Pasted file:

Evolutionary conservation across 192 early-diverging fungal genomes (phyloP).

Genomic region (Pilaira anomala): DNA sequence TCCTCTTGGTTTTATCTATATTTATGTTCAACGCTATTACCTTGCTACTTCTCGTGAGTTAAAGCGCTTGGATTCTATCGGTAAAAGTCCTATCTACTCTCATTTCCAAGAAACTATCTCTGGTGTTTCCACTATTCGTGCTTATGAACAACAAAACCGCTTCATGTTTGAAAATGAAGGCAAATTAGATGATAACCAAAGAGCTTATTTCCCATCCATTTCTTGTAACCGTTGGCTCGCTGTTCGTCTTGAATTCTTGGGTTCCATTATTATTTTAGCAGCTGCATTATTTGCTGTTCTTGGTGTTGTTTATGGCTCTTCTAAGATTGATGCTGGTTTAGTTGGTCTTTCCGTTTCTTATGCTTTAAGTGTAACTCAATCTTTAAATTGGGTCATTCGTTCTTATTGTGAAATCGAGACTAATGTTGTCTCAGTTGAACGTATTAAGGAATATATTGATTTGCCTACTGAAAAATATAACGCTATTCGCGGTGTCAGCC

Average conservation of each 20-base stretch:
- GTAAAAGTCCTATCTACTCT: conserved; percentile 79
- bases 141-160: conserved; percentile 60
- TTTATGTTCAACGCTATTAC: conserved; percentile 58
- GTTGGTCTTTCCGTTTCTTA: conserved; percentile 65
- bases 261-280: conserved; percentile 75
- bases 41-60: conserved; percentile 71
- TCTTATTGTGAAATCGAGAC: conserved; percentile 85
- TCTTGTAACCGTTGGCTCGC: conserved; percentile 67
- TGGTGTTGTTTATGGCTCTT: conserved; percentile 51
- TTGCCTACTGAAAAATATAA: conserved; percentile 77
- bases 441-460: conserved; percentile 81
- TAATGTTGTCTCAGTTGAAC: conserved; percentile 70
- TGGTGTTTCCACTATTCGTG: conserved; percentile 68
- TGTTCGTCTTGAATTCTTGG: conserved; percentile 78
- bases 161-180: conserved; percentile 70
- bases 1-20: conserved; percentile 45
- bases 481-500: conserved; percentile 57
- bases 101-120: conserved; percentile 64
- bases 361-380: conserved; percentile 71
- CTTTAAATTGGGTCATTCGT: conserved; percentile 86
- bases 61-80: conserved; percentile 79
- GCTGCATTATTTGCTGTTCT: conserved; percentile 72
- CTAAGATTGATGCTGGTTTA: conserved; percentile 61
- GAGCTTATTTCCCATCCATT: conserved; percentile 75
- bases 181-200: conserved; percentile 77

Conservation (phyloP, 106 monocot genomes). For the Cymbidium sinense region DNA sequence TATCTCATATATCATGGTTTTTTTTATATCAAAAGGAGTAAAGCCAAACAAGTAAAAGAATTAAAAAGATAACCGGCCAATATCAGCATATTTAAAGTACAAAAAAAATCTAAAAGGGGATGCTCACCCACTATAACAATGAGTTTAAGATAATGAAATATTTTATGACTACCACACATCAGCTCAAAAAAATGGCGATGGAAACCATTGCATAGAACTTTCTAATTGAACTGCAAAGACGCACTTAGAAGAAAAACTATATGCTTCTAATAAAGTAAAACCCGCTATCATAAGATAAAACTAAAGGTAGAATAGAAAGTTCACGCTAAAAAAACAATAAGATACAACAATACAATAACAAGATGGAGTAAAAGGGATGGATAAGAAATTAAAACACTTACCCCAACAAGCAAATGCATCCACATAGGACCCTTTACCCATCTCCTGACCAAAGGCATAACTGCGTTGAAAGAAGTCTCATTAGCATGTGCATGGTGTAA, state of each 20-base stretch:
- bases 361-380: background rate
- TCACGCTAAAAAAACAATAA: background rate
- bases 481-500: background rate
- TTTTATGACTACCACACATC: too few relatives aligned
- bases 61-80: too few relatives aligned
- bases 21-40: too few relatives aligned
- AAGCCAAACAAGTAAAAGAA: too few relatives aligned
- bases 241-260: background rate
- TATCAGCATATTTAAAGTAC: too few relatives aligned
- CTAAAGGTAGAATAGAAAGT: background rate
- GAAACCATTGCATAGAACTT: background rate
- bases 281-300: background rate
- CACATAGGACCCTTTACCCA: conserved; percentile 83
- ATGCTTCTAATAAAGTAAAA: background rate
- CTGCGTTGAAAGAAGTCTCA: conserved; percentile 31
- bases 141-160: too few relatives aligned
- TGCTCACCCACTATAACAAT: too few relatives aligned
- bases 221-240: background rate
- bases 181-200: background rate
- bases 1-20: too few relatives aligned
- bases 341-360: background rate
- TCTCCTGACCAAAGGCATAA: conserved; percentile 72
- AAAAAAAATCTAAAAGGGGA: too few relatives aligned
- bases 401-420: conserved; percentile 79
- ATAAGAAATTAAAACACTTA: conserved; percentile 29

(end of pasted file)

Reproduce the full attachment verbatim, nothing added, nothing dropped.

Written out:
Evolutionary conservation across 192 early-diverging fungal genomes (phyloP).

Genomic region (Pilaira anomala): DNA sequence TCCTCTTGGTTTTATCTATATTTATGTTCAACGCTATTACCTTGCTACTTCTCGTGAGTTAAAGCGCTTGGATTCTATCGGTAAAAGTCCTATCTACTCTCATTTCCAAGAAACTATCTCTGGTGTTTCCACTATTCGTGCTTATGAACAACAAAACCGCTTCATGTTTGAAAATGAAGGCAAATTAGATGATAACCAAAGAGCTTATTTCCCATCCATTTCTTGTAACCGTTGGCTCGCTGTTCGTCTTGAATTCTTGGGTTCCATTATTATTTTAGCAGCTGCATTATTTGCTGTTCTTGGTGTTGTTTATGGCTCTTCTAAGATTGATGCTGGTTTAGTTGGTCTTTCCGTTTCTTATGCTTTAAGTGTAACTCAATCTTTAAATTGGGTCATTCGTTCTTATTGTGAAATCGAGACTAATGTTGTCTCAGTTGAACGTATTAAGGAATATATTGATTTGCCTACTGAAAAATATAACGCTATTCGCGGTGTCAGCC

Average conservation of each 20-base stretch:
- GTAAAAGTCCTATCTACTCT: conserved; percentile 79
- bases 141-160: conserved; percentile 60
- TTTATGTTCAACGCTATTAC: conserved; percentile 58
- GTTGGTCTTTCCGTTTCTTA: conserved; percentile 65
- bases 261-280: conserved; percentile 75
- bases 41-60: conserved; percentile 71
- TCTTATTGTGAAATCGAGAC: conserved; percentile 85
- TCTTGTAACCGTTGGCTCGC: conserved; percentile 67
- TGGTGTTGTTTATGGCTCTT: conserved; percentile 51
- TTGCCTACTGAAAAATATAA: conserved; percentile 77
- bases 441-460: conserved; percentile 81
- TAATGTTGTCTCAGTTGAAC: conserved; percentile 70
- TGGTGTTTCCACTATTCGTG: conserved; percentile 68
- TGTTCGTCTTGAATTCTTGG: conserved; percentile 78
- bases 161-180: conserved; percentile 70
- bases 1-20: conserved; percentile 45
- bases 481-500: conserved; percentile 57
- bases 101-120: conserved; percentile 64
- bases 361-380: conserved; percentile 71
- CTTTAAATTGGGTCATTCGT: conserved; percentile 86
- bases 61-80: conserved; percentile 79
- GCTGCATTATTTGCTGTTCT: conserved; percentile 72
- CTAAGATTGATGCTGGTTTA: conserved; percentile 61
- GAGCTTATTTCCCATCCATT: conserved; percentile 75
- bases 181-200: conserved; percentile 77

Conservation (phyloP, 106 monocot genomes). For the Cymbidium sinense region DNA sequence TATCTCATATATCATGGTTTTTTTTATATCAAAAGGAGTAAAGCCAAACAAGTAAAAGAATTAAAAAGATAACCGGCCAATATCAGCATATTTAAAGTACAAAAAAAATCTAAAAGGGGATGCTCACCCACTATAACAATGAGTTTAAGATAATGAAATATTTTATGACTACCACACATCAGCTCAAAAAAATGGCGATGGAAACCATTGCATAGAACTTTCTAATTGAACTGCAAAGACGCACTTAGAAGAAAAACTATATGCTTCTAATAAAGTAAAACCCGCTATCATAAGATAAAACTAAAGGTAGAATAGAAAGTTCACGCTAAAAAAACAATAAGATACAACAATACAATAACAAGATGGAGTAAAAGGGATGGATAAGAAATTAAAACACTTACCCCAACAAGCAAATGCATCCACATAGGACCCTTTACCCATCTCCTGACCAAAGGCATAACTGCGTTGAAAGAAGTCTCATTAGCATGTGCATGGTGTAA, state of each 20-base stretch:
- bases 361-380: background rate
- TCACGCTAAAAAAACAATAA: background rate
- bases 481-500: background rate
- TTTTATGACTACCACACATC: too few relatives aligned
- bases 61-80: too few relatives aligned
- bases 21-40: too few relatives aligned
- AAGCCAAACAAGTAAAAGAA: too few relatives aligned
- bases 241-260: background rate
- TATCAGCATATTTAAAGTAC: too few relatives aligned
- CTAAAGGTAGAATAGAAAGT: background rate
- GAAACCATTGCATAGAACTT: background rate
- bases 281-300: background rate
- CACATAGGACCCTTTACCCA: conserved; percentile 83
- ATGCTTCTAATAAAGTAAAA: background rate
- CTGCGTTGAAAGAAGTCTCA: conserved; percentile 31
- bases 141-160: too few relatives aligned
- TGCTCACCCACTATAACAAT: too few relatives aligned
- bases 221-240: background rate
- bases 181-200: background rate
- bases 1-20: too few relatives aligned
- bases 341-360: background rate
- TCTCCTGACCAAAGGCATAA: conserved; percentile 72
- AAAAAAAATCTAAAAGGGGA: too few relatives aligned
- bases 401-420: conserved; percentile 79
- ATAAGAAATTAAAACACTTA: conserved; percentile 29